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Conservative Christians: is this who we want to be?

Conservative Christians: is this who we want to be? November 2, 2020

It’s been a tough couple of years in America. Whether Biden wins or Trump, Christians can exit campaign mode, take a moment, and regroup. Let’s talk about why that’s a great idea.

It seems that many Christians have become like the proverbial frog in the cooking pot. We want to protect the most vulnerable, so we’ve jumped in the pot marked “Trump.” Or we want to see equality, so we’ve jumped in the pot marked “Biden.”

(If you’ve read any of my posts, you know I’m more concerned about the Trump pot, but the Biden pot is also concerning. Politics always attracts the self-serving.)

The problem is, both of these pots are on the stove, and the heat is on. It’s been on for some time, but like frogs, we haven’t paid attention.

trump christians are like a frog in a pot
“frog in a pot 1” by jronaldlee is licensed under CC BY 2.0

Our environment has become downright dangerous – and, instead of getting the heck outta there, we’ve adjusted.

And when we Christians in the Trump pot are criticized for being indifferent toward the suffering of people outside the womb, we think we’re being tormented by baby-killers. We see ourselves as toiling to make the world holy – a thankless job on earth – but, “blessed are those who are persecuted for righteousness’ sake, for theirs is the kingdom of heaven.” 

We don’t mind being persecuted. We expect it. We’re in good company: “…for so they persecuted the prophets who were before you.”

Christians need to cross-examine Trump

To identify with the prophets requires the assumption that we are representing God – but hold on: are we representing God, or repeating the ideology of someone who claims to represent God?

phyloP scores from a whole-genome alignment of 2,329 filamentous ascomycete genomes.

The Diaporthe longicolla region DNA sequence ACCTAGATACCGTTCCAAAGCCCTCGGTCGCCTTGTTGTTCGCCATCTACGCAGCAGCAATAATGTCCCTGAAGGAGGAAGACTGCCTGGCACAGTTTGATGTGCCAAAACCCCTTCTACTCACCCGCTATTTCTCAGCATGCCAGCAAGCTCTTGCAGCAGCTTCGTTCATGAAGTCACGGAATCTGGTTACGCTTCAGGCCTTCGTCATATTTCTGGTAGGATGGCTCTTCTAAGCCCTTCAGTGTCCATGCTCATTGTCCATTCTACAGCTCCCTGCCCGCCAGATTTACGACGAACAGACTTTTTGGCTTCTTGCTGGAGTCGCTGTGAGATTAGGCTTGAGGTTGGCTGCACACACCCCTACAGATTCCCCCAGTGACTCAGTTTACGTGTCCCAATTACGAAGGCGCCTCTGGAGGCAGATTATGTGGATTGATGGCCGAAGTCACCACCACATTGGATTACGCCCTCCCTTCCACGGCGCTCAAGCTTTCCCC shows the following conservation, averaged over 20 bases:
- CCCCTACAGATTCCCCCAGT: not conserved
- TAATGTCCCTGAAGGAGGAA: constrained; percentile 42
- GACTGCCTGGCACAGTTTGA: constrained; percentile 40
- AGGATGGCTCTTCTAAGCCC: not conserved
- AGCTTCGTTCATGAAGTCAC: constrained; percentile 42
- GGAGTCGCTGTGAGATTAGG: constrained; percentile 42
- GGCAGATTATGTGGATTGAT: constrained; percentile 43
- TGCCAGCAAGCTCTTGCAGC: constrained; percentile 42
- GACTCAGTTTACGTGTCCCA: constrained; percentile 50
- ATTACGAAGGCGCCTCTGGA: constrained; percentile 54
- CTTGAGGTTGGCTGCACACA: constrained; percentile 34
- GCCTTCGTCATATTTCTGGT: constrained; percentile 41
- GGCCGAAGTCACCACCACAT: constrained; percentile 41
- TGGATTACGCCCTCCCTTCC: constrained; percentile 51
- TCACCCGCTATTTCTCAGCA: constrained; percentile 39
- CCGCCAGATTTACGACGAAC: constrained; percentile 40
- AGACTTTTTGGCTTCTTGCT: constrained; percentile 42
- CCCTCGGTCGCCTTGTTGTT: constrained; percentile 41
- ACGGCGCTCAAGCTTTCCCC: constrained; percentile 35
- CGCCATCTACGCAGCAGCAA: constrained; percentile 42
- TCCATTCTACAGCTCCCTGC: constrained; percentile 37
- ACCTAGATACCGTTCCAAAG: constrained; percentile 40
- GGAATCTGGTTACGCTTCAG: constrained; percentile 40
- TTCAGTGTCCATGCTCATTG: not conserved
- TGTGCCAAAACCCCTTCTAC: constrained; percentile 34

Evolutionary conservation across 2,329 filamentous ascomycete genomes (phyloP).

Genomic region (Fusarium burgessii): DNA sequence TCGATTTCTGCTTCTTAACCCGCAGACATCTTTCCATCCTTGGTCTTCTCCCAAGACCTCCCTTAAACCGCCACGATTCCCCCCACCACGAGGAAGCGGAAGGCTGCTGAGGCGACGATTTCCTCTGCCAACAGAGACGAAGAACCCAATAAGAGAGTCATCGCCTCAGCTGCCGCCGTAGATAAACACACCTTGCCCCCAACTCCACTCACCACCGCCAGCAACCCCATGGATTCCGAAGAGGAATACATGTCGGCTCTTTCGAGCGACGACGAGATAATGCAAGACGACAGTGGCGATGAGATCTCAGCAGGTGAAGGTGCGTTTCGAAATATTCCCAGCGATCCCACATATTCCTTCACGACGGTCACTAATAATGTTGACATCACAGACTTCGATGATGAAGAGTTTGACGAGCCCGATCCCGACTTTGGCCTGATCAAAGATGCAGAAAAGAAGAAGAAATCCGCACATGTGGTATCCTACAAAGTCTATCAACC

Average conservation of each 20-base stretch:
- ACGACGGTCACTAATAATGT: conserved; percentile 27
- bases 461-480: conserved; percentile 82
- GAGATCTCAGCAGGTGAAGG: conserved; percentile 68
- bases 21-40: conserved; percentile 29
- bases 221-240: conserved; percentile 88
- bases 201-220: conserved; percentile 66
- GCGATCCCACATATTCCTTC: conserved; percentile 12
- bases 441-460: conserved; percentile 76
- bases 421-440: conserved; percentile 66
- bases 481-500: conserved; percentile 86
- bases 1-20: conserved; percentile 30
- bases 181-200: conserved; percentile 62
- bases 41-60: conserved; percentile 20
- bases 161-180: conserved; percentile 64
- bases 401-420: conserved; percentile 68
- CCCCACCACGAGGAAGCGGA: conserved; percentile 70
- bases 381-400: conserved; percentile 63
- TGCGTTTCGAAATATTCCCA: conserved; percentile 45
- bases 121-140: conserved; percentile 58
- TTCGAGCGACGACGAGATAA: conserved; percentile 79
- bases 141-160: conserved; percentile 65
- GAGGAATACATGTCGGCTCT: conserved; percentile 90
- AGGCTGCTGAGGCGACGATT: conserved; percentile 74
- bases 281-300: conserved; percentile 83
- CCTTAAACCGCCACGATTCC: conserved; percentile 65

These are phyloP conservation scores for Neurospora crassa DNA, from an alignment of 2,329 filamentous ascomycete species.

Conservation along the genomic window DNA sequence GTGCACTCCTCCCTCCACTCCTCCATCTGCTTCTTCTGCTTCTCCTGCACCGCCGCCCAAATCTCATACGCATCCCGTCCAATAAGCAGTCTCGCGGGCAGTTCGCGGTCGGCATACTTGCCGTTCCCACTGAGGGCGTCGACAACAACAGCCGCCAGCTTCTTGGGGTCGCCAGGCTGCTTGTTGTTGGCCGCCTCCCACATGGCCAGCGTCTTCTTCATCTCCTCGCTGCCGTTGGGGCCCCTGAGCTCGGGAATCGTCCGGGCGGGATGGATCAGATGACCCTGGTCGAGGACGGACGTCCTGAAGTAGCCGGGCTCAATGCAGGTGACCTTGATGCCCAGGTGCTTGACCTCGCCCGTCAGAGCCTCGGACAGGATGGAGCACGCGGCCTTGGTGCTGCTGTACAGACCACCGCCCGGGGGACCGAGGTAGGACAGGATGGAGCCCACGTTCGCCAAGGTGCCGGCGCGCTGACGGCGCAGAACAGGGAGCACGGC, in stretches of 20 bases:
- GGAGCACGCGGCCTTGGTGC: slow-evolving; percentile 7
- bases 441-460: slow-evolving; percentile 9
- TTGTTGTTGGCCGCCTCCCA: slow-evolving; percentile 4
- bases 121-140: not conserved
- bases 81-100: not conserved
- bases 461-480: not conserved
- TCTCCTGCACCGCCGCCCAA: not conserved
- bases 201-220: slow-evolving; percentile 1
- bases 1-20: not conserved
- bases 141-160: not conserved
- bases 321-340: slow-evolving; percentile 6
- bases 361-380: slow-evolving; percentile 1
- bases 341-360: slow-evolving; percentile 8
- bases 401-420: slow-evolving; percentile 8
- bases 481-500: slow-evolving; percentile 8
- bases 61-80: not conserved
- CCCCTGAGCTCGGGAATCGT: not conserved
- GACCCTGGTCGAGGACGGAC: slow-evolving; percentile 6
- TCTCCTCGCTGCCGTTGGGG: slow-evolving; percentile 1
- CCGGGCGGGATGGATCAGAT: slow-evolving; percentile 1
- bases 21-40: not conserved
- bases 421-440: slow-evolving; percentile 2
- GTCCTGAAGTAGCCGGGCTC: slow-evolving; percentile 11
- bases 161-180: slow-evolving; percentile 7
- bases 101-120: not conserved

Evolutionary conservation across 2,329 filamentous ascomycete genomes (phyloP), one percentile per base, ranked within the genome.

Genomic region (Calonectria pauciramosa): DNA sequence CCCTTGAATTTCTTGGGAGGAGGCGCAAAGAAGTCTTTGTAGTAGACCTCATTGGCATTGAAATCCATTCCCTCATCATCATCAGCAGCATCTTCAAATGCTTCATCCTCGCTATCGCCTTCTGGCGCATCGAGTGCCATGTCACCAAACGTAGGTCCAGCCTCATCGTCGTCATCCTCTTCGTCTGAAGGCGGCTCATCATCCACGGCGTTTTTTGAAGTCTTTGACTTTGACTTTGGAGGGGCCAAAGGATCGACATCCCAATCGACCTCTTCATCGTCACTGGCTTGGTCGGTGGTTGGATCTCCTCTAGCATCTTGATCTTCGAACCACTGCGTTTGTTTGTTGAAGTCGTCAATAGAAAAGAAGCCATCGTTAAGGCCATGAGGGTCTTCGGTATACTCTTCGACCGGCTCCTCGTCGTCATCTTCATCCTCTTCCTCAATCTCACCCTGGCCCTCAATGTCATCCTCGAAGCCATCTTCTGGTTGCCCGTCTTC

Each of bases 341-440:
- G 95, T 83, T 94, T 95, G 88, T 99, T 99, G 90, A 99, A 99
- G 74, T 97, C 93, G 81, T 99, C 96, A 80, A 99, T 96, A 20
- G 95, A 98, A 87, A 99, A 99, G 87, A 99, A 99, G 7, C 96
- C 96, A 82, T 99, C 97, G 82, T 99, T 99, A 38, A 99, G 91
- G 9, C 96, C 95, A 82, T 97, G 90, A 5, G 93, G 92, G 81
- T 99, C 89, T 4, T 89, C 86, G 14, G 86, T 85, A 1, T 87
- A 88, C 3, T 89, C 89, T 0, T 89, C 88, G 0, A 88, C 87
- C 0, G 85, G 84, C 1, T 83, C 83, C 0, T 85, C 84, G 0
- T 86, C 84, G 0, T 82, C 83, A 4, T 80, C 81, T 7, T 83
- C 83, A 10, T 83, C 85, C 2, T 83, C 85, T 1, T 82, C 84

If it’s the former, then our words should line up with Scripture, and we should be willing to enter into dialogue that challenges our position.

If it’s the latter, then we’d better be darn sure that person and ideology are really of God. We should be eager to interrogate them fully.

Either way, we should be humble enough to recognize where we need to change.

I haven’t seen much of that from Trump pot Christians.

We seem to believe that (to paraphrase), “he who began a good work in me has already pretty much completed it.” We don’t look critically at our beliefs and assumptions.

I long to hear a Christian say, “I’ve realized that Trump is a terrible man. I object to everything about his lifestyle, but I’m sticking with him only because he promised to help outlaw abortion.” Words like this might begin to rebuild the world’s respect for Christians – because we are (along with our country) a laughingstock. (The wisdom of outlawing of abortion is a whole separate, important subject.)

We’ve been too proud to admit – even to ourselves – that this man is an embarrassment. We tout his anti-abortion stance, but we’ve refused to look at him objectively and in his entirety. And we’ve dared not examine the degree to which we’ve compromised in our alliance with him.

Time for a change – in us

Christians: whether Trump wins the day or not, the election battle is about to end. We can soon choose to disengage with him and start a new chapter.

Regardless of the outcome, we need to take a good, hard, honest look at ourselves in the coming months. What have we become? And is this who we want to be?

No more dodging the issues, no more excuses, no more refusal to dialogue.

No more frogging around.

We must engage with the words of Jesus,

For I was hungry and you gave me something to eat, I was thirsty and you gave me something to drink, I was a stranger and you invited me in, I needed clothes and you clothed me, I was sick and you looked after me, I was in prison and you came to visit me. Truly I tell you, whatever you did for one of the least of these brothers and sisters of mine, you did for me.


FEATURED IMAGE: “frog in a pot 2” by jronaldlee is licensed under CC BY 2.0


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